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Japanese Dog Breeds
The native dogs of Japan are of the classic northern type. They have the typical Akita face, square bodies, wedge-shaped heads, small upright ears, short, thick stand-off coats, and the tail is curled up over the back. They are believed to have special characteristics associated with the concepts of spirit, obedience, loyalty and bravery and their temperaments are always calm and considerate, with great dignity. The eyes tend to be triangular and recessed, "suggesting the burning spirit within."
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Definition and Etymology
American Akita
(Great Japanese Dog)
Originally both the Akita-Inu, the largest of the Japanese dog of the spitz type, and the Tosa-Inu were considered native Japanese dogs. Strictly speaking, they are not pure native Japanese dog breeds. This is especially true for the Tosa inu, which was bred with various Western breeds. The history of the Akita Inu is somehow different. The first Akitas imported to the US were either of the fighting dog type or of the German Shepherd type. By the time the breed was recognized by the AKC in 1973, the Akitas bred in the US were substantially different from the ancient type Akita, the type promoted by the Japanese conservation societies. The Japan Kennel Club as well as AKIHO (the parent club for the Akita breed in Japan), did not recognize the American Akitas anymore as true Akitas. Over several years Japan convinced the FCI countries to ban any Akitas with black masks, pinto markings, or any black color on the body, from the shows, eventually leading to a seperate entry for this Akita-type under the name Great Japanese Dog (formerly American Akita).

In the United States, Canada, Britain, and the rest of the non-FCI all colors are allowed and no difference in type is made between the American Akita and Japanese Akita. However the differences are not merely a question of color. The Japanese dogs are not as large or massive and heavy boned as the American Akitas. They are square in proportion and have a much more pronounced tuck-up. The head proportions are about 50/50 whereas the American standard recommends a 40/60 ratio between muzzle and top skull. The red and brindle Japanese dogs must have white shading on the face, chest and inner part of the legs and under the tail.

The Tosa is also known as the Japanese Mastiff or Japanese fighting dog 土佐闘犬 and is probably the only dog in the world which is still used quite legally to this day for dog fights. However, the Japanese developed a type of fight according to their mentality that bears no comparison with the notorious pit dog fights held illegally in other parts of the world. More about the Tosa inu.

Most of the Japanese breeds of dogs are associated with particular areas of Japan. They include the Akita inu, Tosa inu, Hokkaido inu, Kishu inu, Kai inu, and Shikoku inu. The only breed which is not associated with a particular area is the Shiba inu ("Shiba" means "brushwood" (kindling) in Japanese, and probably refers to the small size of the breed. Both the terms inu and ken translate into the word "dog".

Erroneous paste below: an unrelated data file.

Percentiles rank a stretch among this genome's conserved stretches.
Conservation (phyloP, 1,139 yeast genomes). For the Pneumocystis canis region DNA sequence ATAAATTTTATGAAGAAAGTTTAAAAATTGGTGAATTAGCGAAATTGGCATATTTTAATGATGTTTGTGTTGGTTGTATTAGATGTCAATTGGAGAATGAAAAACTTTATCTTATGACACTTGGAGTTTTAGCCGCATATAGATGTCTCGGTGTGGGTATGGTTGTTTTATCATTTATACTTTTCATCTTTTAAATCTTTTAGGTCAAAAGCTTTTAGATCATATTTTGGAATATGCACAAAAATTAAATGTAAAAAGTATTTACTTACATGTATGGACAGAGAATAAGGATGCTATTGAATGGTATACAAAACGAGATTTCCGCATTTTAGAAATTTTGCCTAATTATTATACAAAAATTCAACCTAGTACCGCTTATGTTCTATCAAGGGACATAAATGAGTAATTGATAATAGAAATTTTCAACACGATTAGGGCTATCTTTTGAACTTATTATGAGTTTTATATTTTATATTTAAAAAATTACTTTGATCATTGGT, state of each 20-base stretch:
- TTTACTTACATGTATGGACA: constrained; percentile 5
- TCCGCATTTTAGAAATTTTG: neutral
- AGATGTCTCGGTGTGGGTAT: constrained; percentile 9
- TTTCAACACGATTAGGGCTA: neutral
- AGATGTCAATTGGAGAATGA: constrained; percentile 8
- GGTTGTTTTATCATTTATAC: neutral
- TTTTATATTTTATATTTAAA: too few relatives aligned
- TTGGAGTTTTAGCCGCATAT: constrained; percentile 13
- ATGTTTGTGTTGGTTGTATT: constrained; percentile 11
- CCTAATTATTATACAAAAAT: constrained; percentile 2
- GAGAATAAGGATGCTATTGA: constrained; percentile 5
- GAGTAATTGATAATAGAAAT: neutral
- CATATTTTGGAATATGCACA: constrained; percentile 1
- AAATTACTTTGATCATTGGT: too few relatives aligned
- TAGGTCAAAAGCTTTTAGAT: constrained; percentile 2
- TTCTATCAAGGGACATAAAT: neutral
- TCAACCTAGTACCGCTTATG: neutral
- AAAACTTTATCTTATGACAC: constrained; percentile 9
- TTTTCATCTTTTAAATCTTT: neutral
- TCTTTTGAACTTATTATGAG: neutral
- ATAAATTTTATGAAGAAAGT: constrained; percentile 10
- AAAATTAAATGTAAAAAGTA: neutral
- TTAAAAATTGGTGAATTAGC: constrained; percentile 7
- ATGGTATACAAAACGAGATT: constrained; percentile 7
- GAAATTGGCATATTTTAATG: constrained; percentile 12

Many of the Japanese breeds originally carried one of these terms after their names, but modern usage tends to drop the suffix.
The breed differences lie in the sizes, colors, uses and a few other minor features. In fact, they are so much alike that in Japan, these native breeds are shown in one classification, divided into sub-groups: large (Akita), medium (Kai, Kishu, Ainu, Shikoku) and small (Shiba).
The Hokkaido dog, the Kai inu, the Kishu dog, the Shiba inu and the Shikoku inu are undoubtedly the native Japanese breeds. They were bred for hunting by ancient hunters of Japan, called "matagi." 
The Japanese Spitz, the Japanese Chin, and Japanese Terrier are not considered native Japanese dogs.

History and Evolution

In 1928 Nihon Ken Hozonkai (Nippo), what can be translated as "The organization for the preservation of the Japanese dogs", was founded. The organisation was recognized by the Japanese government as the official body with as mission statement to save the native Japanese dogs from extinction. The first Nippo dog show was held in 1928.

During World War II, the number of the Japanese breeds decreased sharply. But, thanks to the efforts of dog fanciers and the preservation societies, the breeds are now more protected than ever.

In 1948 the Japanese Kennel Club (JKC) was founded and was recognized by the Japanese government as a "common association for all dog breeds". Nippo and JKC work hand in hand for the preservation of the native dogs of Japan.

Most native Japanese breeds are known to be very quiet dogs, only barking "when there is something to bark about".
Although they have a history of hunting dogs, they need to be raised in-doors, as member of the family. When left unattended in the backyard, they tend to develop "personality" problems and become very destructive. They are highly pack oriented, thus, isolating them from the pack (i.e. owner and human family) causes them great stress.

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Further Reading
Japanese dogs
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Shikoku inu
Chinese dogs
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Guide to Owning an Akita:
Puppy Care, Grooming, Training, History, Health, Breed Standard
by Jason Taylor
More information:
The New Complete Akita
by Joan M. Linderman
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Akita: Treasure of Japan
by Barbara Bouyet
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by Gerald Mitchell

Japanese Dogs by Michiko Chiba
Canine Lexicon by Andrew De Prisco
Dogs by Desmond Morris
Japan Kennel Club (in Japanese)

External Links: (in Japanese and English)
Hokkaido Inu Museum
The Case for Two Separate Akita Breeds
by Sophia Kaluzniacki, DVM
Unsere Nordische Webseite (in German)